Eight Republican contenders for the GOP presidential nomination took the stage in Milwaukee for a debate on Wednesday night – and notably absent were the frontrunner in the polls, former President Donald Trump, and a well-known name among Texas Republicans, former U.S. Rep. Will Hurd, who failed to qualify for the event.
Among the many issues covered, one stood out, especially in light of a Texas Politics Project survey earlier this year about what a majority of Texans say they consider to be the biggest problem facing the Lone Star State: border security and immigration.
Todd Gillman, Washington bureau chief for the Dallas Morning News, said the first debate of the presidential election cycle went over quite well for Texas Republicans.
This transcript has been edited lightly for clarity:
Texas Standard: You know, everyone said that the elephant that wasn’t in the room was going to be front and center here. But I think there was another elephant in the room, and that was Texas. It seemed like every candidate had something to say about border security and immigration last night.
Todd Gillman: Just about. One observation I have seen is that “send troops to the border” is the new “build the wall.” But in fact, those messages weren’t mutually exclusive because we heard both of those messages.
Well, what do we hear specifically from the candidates? And did any of their proposals or ideas when it came to border security and immigration stand out to you?
Well, there’s clearly a consensus among Republican candidates that the border is not sufficiently guarded and that Biden has screwed it up. And everybody is well aware that this polls exceedingly well among Republican primary voters. But in fact, it also polls exceedingly well among all voters.
Nobody really thinks that the Biden administration is doing a terrific job along the border. So the consensus was already there on stage going into the debate that more needs to be done. And what I saw was jockeying to sound the toughest.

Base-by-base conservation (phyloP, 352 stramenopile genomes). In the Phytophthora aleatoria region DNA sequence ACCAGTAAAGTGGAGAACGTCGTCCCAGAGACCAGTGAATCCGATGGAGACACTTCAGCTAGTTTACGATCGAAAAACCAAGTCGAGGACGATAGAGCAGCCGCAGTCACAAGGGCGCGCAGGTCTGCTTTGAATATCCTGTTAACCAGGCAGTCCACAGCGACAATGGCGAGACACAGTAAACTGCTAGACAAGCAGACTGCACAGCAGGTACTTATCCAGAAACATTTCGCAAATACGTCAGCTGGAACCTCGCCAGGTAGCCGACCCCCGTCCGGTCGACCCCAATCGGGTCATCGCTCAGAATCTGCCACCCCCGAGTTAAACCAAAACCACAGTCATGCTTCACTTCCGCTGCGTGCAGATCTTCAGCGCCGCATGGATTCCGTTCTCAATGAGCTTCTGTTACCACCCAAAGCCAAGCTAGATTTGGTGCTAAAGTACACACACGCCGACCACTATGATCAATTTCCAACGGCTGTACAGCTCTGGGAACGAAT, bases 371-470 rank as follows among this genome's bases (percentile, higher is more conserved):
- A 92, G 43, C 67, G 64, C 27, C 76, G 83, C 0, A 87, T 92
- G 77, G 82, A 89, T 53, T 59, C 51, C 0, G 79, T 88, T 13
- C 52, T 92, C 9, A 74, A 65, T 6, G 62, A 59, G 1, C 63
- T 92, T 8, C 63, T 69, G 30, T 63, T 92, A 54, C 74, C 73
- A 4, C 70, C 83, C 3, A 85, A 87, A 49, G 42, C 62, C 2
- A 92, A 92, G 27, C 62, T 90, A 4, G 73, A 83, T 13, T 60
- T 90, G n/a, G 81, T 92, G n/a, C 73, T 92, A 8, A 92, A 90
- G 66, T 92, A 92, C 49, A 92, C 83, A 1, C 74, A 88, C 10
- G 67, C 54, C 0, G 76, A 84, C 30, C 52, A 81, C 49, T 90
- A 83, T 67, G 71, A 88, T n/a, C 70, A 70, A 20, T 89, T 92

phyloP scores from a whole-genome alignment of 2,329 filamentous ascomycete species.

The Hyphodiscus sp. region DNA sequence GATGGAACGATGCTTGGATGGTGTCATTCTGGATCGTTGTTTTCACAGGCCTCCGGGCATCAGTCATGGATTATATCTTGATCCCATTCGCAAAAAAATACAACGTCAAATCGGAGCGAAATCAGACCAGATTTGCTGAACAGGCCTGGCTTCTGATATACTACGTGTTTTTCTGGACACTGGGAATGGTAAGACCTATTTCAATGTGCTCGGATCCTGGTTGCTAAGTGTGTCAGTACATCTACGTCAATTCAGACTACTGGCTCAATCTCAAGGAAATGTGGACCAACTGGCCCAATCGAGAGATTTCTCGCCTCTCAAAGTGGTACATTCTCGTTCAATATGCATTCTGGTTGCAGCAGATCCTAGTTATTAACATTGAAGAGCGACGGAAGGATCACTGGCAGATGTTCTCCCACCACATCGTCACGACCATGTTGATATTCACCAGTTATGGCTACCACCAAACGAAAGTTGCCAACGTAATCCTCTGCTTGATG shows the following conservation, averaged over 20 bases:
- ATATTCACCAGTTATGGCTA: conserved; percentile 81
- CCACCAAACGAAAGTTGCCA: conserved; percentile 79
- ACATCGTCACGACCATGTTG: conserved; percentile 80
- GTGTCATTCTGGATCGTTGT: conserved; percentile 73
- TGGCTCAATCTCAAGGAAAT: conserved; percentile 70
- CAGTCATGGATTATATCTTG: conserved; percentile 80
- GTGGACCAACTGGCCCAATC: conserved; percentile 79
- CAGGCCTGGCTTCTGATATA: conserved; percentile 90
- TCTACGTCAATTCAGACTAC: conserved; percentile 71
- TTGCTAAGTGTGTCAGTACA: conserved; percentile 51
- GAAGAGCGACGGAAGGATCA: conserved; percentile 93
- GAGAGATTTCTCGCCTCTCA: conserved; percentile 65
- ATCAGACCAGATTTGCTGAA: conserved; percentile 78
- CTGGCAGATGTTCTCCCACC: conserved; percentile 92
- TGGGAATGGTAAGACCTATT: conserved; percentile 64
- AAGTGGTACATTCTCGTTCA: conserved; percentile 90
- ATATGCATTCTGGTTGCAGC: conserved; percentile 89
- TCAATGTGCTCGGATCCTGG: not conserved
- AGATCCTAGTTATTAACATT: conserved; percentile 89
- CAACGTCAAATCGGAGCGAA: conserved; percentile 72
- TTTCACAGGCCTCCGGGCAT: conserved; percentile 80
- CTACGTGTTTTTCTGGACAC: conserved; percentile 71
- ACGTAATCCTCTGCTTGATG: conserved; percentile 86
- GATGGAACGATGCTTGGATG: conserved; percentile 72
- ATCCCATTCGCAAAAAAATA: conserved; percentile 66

Ron DeSantis has been already out there, previously saying, “I will send troops to the border.” And he was talking tough. He’s going to send American active duty military to hunt down and kill the cartels. Other candidates also said that they would send troops.
There were some outliers. Asa Hutchinson, the former Arkansas governor, also served as the head of the DEA during the George W. Bush administration, so he obviously has a lot of firsthand experience with the narcos. He was kind of putting the brakes on that idea. He said, look, you know, we’ve got Border Patrol and law enforcement can use lethal force, but let’s hold the military in reserve for things like intelligence gathering.
That didn’t seem to be the message that carried the night. It was a lot more about tough talk. And Tim Scott got a good line in there about, you know, for only another $10 billion, we could finish that wall.
Yeah. He also said something about firing all the IRS agents and doubling the number of Border Patrol agents, something along those lines.
It’s a twofer of of a shot, because that’s also a winning message among Republicans: the myth of the 87,000 more IRS agents that supposedly the Biden administration is going to hire.
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How do you think this went over in Texas?
Well, I think it went over quite well for Texas Republicans. I mean, there seems to be a lot of support for Governor Abbott’s border efforts – Operation Lone Star, $10 billion effort. Governor DeSantis and actually Hutchinson, when he was governor of Arkansas, had also sent troops, National Guard, to the border to help out. That wasn’t explicitly discussed at the debate. And the North Dakota governor has even sent troops down there.
It’s a winning message for Texas Republicans, for sure, to say, hey, listen, whatever, you got to do to tighten the border and keep out the illegal border crossers, we’re for it.
How do you see this playing out? Of course, this is primarily aimed at an audience that’s voting in the primaries. The general election is another thing. How do you think this will play in that general election cycle?
Well, it’s a polarizing issue. As I said, it is a very broad perception across the political spectrum that the border is not secure enough. Everybody is concerned about the the flood of fentanyl and Republicans are more concerned than Democrats are about the influx of migrants.
In a general election, I’m not sure that this moved the needle a whole lot, because this was pretty conventional conservative Republican positioning for the most part: Talking tough on the border and immigration is what Republicans are expected to do. And so nobody alienated anybody who wasn’t already going to be alienated. Immigrant advocates and progressive Democrats are not going to be happy with any of these candidates.